Could a 'drive safe' mode for mobile phones make the roads safer?
It may be illegal, but that doesn’t stop many drivers using their phones without hands-free kits to make calls or write texts when driving. However, according to The Guardian newspaper, government ministers are proposing the introduction of a ‘drive safe’ mode that bars most calls and texts to help reduce the number of incidents and injuries linked to driver distraction.
Ministers, keen to reduce the number of injuries and deaths linked to the use of handheld mobile phones while driving, have called for an informal meeting with mobile phone manufacturers in early 2017 to discuss the addition of such a mode as standard to new devices.
What’s being proposed?
Ministers have proposed a ‘drive safe’ mode, similar to the ‘flight safe’ mode many of us are already familiar with. While details are sparse as to what exactly this would entail, it’s likely to prevent users from making or receiving calls or texts above a certain speed, and limit the use of apps while the mode is enabled. However, it’s also likely that the mode will still allow the user to make calls to emergency services, and accept calls from certain, pre-designated numbers.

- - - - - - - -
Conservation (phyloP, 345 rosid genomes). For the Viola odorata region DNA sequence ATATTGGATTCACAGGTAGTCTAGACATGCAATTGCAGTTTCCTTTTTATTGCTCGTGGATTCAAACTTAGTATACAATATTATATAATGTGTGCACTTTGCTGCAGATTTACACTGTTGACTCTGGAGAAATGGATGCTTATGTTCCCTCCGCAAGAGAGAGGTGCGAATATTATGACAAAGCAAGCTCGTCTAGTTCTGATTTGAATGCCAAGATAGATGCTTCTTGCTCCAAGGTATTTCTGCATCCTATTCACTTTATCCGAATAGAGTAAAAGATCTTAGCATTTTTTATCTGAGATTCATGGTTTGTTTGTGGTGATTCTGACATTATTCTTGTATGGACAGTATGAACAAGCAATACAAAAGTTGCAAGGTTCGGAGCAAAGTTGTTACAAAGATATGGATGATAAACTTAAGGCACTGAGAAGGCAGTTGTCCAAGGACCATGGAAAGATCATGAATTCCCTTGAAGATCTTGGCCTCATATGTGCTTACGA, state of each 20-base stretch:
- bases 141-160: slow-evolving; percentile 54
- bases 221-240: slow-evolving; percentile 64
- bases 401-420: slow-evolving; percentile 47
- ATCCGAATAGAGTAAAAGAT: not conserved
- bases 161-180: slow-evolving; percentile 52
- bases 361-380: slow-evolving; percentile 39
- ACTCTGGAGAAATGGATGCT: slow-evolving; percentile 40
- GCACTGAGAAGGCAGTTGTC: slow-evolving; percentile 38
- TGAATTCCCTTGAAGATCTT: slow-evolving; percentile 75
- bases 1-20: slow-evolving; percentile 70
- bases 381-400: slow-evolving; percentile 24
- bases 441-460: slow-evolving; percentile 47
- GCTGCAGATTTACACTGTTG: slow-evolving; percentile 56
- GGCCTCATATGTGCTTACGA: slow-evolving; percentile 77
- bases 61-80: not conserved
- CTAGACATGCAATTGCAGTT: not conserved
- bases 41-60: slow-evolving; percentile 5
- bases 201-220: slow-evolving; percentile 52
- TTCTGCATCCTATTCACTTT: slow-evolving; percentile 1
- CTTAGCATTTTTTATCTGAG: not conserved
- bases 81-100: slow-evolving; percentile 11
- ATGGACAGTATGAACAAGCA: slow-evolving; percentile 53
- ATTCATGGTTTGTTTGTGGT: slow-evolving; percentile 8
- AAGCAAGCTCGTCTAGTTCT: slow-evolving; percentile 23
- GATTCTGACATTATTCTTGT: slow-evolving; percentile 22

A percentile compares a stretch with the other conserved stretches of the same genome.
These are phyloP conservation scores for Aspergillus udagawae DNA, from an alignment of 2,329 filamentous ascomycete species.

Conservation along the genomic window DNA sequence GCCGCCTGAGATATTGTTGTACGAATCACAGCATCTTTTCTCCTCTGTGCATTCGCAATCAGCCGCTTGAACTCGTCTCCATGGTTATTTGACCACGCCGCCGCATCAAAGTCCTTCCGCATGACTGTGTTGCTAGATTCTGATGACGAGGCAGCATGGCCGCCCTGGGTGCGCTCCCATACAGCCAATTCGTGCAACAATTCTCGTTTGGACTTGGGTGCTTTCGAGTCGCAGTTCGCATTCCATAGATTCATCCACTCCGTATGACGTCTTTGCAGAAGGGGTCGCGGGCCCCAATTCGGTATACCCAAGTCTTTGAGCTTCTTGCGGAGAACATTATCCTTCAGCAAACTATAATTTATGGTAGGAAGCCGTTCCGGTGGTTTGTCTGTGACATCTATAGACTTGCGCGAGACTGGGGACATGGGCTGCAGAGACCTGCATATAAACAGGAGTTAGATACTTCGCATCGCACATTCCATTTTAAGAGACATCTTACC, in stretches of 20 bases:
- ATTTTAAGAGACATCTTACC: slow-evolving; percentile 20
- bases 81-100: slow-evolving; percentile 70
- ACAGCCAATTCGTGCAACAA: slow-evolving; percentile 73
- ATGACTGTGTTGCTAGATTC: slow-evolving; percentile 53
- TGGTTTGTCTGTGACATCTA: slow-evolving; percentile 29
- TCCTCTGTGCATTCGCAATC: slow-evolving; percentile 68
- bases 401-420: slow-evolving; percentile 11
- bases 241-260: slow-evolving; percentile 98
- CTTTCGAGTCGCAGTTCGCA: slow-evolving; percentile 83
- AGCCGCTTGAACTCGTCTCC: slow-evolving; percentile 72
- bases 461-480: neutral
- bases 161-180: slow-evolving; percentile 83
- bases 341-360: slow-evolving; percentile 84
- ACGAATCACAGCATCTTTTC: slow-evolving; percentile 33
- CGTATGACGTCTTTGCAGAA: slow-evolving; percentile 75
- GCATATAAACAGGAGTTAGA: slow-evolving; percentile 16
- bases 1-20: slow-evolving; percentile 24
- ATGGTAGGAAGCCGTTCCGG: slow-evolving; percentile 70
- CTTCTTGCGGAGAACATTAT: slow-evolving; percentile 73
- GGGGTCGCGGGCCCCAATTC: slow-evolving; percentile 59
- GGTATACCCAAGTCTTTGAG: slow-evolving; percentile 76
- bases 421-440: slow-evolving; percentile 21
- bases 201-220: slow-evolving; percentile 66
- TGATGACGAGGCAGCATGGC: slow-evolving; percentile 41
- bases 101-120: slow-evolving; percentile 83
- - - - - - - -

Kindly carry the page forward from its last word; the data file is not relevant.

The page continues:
There is also a proposal to have the mode enable automatically if certain speeds are reached, using the GPS technology in the phone to ascertain the vehicle speed. However, it is hard to imagine how such a mode would not be inadvertently activated when taking a train.
How would it work?
Will ‘drive safe’ mode be activated automatically or manually?Artur Debat
How this would actually work if implemented is yet to be seen. Flight safe mode is activated currently by the user; if drive safe mode is activated in the same way, it would require drivers to make a decision not to use the phone at the start of the journey.
Given that handheld use of phones while driving has been illegal since 2003, and yet usage has increased from 8% to 31% from 2014 (according to the RAC), would an opt-in mode alone be enough to make motorists cease breaking the law?
This isn’t the only measure proposed; ministers have already announced that both the fixed penalty fine and fixed penalty notice for using a phone without a hands-free setup will double, with offenders receiving a £200 fine and six penalty points.
“We are determined to crack down on mobile phone use at the wheel,” a Department for Transport representative commented to The Guardian. “Our plans to double penalties for this serious crime should act as an incredibly strong deterrent. We will continue to explore what more can be done to tackle this crime.”